(ATTN: ADDS unification minister's meeting with advisory committee in last 3 paras)
By Koh Byung-joon
SEOUL, May 15 (Yonhap) -- South Korea believes that food shortages in North Korea remain serious and the country needs outside assistance, despite media reports that rice prices are dropping there, the unification ministry said Wednesday.
Some media reports have claimed that rice prices in North Korean markets have been on the decline recently, suggesting that the country might not face as serious food shortages as worried by U.N. food agencies.
"We recognize the assessment compiled by the World Food Programme (WFP) and the Food and Agriculture Organization (FAO) as official and objective indicators," Unification ministry spokesperson Lee Sang-min told reporters during a regular press briefing.
"Given the nature of the North Korean regime, it is thought that there are many limits to estimating the food situation there with (market) indicators other than official prices or those provided by official organizations," he added. "Our stance remains unchanged that it is necessary to provide food from a humanitarian and compatriots' perspective."
Earlier this month, the WFP and the FAO reported, based on a visit to North Korea, that the country's crop output last year hit the lowest level since 2008, adding that an estimated 10 million people, or about 40 percent of its population, are in urgent need of food.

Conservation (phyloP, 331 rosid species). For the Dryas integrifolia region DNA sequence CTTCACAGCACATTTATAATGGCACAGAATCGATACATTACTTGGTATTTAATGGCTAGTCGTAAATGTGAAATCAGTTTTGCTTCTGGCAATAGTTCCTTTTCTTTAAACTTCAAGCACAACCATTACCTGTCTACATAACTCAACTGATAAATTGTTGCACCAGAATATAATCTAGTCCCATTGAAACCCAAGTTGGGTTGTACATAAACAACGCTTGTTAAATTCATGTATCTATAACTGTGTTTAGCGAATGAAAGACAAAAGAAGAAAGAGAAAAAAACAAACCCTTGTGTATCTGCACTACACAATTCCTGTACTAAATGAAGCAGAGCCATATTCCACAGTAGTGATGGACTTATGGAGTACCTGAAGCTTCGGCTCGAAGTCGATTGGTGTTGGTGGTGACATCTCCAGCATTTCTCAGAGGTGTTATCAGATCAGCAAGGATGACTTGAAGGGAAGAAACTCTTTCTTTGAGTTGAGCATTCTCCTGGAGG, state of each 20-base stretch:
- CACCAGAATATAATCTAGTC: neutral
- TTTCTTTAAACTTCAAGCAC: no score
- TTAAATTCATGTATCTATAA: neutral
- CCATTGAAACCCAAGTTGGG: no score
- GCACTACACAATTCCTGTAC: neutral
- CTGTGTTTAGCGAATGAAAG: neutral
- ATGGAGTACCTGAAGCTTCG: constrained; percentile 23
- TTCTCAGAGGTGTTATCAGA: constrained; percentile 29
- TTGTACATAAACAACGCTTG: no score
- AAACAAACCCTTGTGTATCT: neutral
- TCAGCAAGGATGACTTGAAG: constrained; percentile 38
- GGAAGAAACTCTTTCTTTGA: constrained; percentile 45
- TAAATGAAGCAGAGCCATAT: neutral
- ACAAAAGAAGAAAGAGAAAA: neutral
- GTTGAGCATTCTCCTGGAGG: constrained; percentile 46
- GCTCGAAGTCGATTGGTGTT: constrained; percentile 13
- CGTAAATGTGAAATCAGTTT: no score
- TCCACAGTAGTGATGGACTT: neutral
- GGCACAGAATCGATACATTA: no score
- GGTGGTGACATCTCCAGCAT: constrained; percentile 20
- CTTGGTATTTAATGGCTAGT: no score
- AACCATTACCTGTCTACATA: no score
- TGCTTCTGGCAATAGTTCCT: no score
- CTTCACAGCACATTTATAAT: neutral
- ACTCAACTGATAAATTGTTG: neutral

WFP Executive Director David Beasley expressed grave concerns over North Korea's food situation and urged more donations to help it during his trip to Seoul earlier this week.
South Korea is drawing up plans to provide food possibly including rice to North Korea in the hope of helping alleviate the situation there and to help keep the stalled negotiating process alive, despite the North's recent projectile launches.
Unification Minister Kim Yeon-chul met with members of the ministry's advisory panel later on Wednesday to take their opinions on the government's plan for humanitarian assistance to North Korea.
Highlighting the importance of providing the food aid based on public consensus, the panel also urged the government to contribute to international organizations, as was previously decided, the ministry said.
In 2017, the government unveiled a plan to provide US$8 million worth of assistance to North Korea through international aid agencies, but the plan has not been carried out amid little progress in denuclearization talks between Pyongyang and Washington.